The one single fact we know about benefits is they go straight back into the economy, very quickly. People tend not to save benefits (apart from the very well off)they are spent as soon as they come in, therefore sustaining local economies. That local shop down your street for example. Ask him about benefits and no doubt he will spew the usual Right Wing crap about ‘something for nothing’, but check out his clients; few of the richer, car owning people will be in there buying his overpriced stuff, it will be those on benefits that keep him in clover.

Cutting benefits or better still replacing them ‘food stamps’ will leave him in a worse state than he realises. The worse thing for him would be the introduction of a food bank in his area, see how his local business goes then

17. Shatterface

Maybe, just before the next election, the Tories will send out leaflets in Scotland saying ’90% of people in Scotland receive more in benefits than they pay in direct taxation. By the way, there’s a 90% chance that this means you. Think about that before you vote for us to take that money away.’

TONE @ 13

And if you disgree with Ruth Davidson’s figures, can you counter them with others?

We have been producing figures for people like Davidson and the rest of the Tories and Labour for thirty years, but none have sunk in.

An iron law of political economy is when we get a gaggle of politicians all in the one place an abuse of statistics will follow. For the Conservatives to complain about the housing benefit bill is a bit rich when it was their policies that created the high housing benefit spending by selling off council houses at a steep discount. Nothing wrong with allowing people to buy their social house but not at a discount.

The houses were part of the country’s capital stock and the discounts represented a direct state subsidy to the buyer that was monetised when they sold. Since the capital stock fell most of the housing benefit spending now represents a flow to plug the gap where the stock used to be. A flow that is a state subsidy and being captured by private landlords. What would be fascinating if anyone has the figure is what percentage of the housing benefit budget is going into former social housing now in private hands. I would imagine this figure would be high and is nothing other than a state subsidy to someone who has added no value to the wealth of the nation.

Where we get the usual abuse of statistics is the notion that somehow welfare spending is increasing. Well it is and it is not. Working age welfare spending as a share of GDP and the share of government spending is virtually unchanged in 30 years. What has increased is the state subsidy being captured by private landlords with no increase in utility for society. An unemployed worker in Newcastle receiving unemployment benefit is a welfare recipient. A private landlord renting a former social house and receiving housing benefit is also a welfare recipient. Hopefully the unemployed worker will return to useful employment. No such hope for our rentier who is only a drain on society and should have a LVT applied to to their unearned increase in income. Moreover, the total welfare spending budget has increased because the total of retired people in the population has increased.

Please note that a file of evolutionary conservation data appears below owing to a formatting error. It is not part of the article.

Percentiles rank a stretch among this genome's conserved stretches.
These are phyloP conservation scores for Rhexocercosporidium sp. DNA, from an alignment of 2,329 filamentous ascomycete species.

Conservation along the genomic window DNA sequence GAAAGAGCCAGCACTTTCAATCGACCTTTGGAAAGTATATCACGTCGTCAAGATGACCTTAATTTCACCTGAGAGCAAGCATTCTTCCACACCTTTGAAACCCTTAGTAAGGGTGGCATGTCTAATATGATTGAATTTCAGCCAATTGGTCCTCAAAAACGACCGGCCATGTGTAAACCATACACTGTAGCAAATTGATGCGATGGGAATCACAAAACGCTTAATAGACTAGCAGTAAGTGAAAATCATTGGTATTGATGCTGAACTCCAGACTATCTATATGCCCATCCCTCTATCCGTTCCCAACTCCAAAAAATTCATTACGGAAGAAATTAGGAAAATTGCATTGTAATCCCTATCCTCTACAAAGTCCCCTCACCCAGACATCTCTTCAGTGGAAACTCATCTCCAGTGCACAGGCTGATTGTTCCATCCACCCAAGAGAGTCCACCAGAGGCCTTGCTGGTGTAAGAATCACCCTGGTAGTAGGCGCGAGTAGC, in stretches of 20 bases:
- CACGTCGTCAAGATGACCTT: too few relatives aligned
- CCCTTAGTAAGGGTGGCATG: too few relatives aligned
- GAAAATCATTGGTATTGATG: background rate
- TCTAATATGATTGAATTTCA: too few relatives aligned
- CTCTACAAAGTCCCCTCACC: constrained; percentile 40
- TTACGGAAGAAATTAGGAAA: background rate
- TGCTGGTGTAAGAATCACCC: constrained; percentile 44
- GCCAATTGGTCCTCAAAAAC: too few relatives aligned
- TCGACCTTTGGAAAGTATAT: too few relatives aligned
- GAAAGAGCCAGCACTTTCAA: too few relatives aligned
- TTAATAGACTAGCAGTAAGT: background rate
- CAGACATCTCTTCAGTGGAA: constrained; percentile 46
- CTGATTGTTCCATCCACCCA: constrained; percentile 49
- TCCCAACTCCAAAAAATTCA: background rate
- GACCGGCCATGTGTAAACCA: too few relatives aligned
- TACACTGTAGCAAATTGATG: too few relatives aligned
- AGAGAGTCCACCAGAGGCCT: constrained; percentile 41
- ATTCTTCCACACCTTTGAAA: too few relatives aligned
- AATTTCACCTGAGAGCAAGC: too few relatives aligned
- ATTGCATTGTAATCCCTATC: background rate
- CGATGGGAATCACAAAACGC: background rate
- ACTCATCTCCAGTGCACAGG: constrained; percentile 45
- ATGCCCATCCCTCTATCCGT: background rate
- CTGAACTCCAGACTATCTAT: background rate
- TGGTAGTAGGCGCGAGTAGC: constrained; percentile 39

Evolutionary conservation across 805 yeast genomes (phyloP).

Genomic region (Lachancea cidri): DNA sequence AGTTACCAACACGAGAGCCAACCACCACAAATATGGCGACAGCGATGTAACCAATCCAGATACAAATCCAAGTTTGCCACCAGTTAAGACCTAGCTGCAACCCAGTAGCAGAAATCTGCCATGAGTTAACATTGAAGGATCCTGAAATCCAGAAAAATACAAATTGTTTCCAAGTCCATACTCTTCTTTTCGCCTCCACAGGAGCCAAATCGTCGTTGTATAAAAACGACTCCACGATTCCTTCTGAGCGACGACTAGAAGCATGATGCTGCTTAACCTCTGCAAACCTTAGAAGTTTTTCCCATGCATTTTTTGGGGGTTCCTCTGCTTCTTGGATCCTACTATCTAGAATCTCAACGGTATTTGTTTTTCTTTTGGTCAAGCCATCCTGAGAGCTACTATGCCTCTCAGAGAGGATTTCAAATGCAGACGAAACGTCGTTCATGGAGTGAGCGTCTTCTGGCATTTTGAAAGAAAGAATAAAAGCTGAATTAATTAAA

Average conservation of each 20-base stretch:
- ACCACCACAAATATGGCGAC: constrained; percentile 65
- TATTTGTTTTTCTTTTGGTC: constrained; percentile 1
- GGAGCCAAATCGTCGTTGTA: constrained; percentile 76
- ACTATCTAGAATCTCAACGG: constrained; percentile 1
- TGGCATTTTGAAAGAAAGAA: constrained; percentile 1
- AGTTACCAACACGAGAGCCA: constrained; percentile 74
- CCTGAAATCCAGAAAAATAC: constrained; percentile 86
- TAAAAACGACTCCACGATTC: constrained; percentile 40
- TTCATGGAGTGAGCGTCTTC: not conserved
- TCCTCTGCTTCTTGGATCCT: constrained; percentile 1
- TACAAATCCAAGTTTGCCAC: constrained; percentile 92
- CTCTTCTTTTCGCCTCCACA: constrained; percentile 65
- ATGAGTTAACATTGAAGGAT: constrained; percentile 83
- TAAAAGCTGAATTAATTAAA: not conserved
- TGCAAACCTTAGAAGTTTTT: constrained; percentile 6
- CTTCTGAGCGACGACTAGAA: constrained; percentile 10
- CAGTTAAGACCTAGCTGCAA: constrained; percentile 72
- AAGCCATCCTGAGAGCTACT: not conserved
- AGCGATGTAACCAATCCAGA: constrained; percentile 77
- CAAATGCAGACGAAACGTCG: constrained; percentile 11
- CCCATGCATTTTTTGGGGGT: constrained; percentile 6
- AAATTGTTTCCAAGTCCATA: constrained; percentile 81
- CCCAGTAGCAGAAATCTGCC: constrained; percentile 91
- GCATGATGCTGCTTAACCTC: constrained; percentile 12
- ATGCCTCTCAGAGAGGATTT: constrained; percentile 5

Lumping everyone together whether they are students or retired is an abuse of statistics. The way to look at these things to see who is contributing and who is net receiving from society is to split the population into quintiles. The figures are here.
http://www.ons.gov.uk/ons/dcp171778_267839.pdf

Other than the bottom quintile every quintile of working age contributes more in tax than the benefits they receive. However, this changes when people retire. Even groups that we could roughly call middle class change into receiving more from the state ( benefits and indirect benefits ) than they contribute because they are no longer earning a wage. So any increase in the total of the retired group changes everything. The welfare budget increases not because we have more feckless people but because we have more old people. Around half of all health spending is consumed by the retired.

The only way that we will reduce the percentages of government spending spent on welfare is by recapturing the state subsidies that are currently going into the pockets of private landlords and giving less free stuff to old people. However, they vote and they will vote for free stuff paid for by the working age population. Therefore, if we accept as fact that the retired population is increasing and lots of the spending on this group is not discretionary. Unless somehow the pot increases then spending on the working age in every quintile is going to fall. The myth of an increase in fecklessness is just cover for the transfer in resources from the young to the old.

Richard W:
“Since the capital stock fell most of the housing benefit spending now represents a flow to plug the gap where the stock used to be.”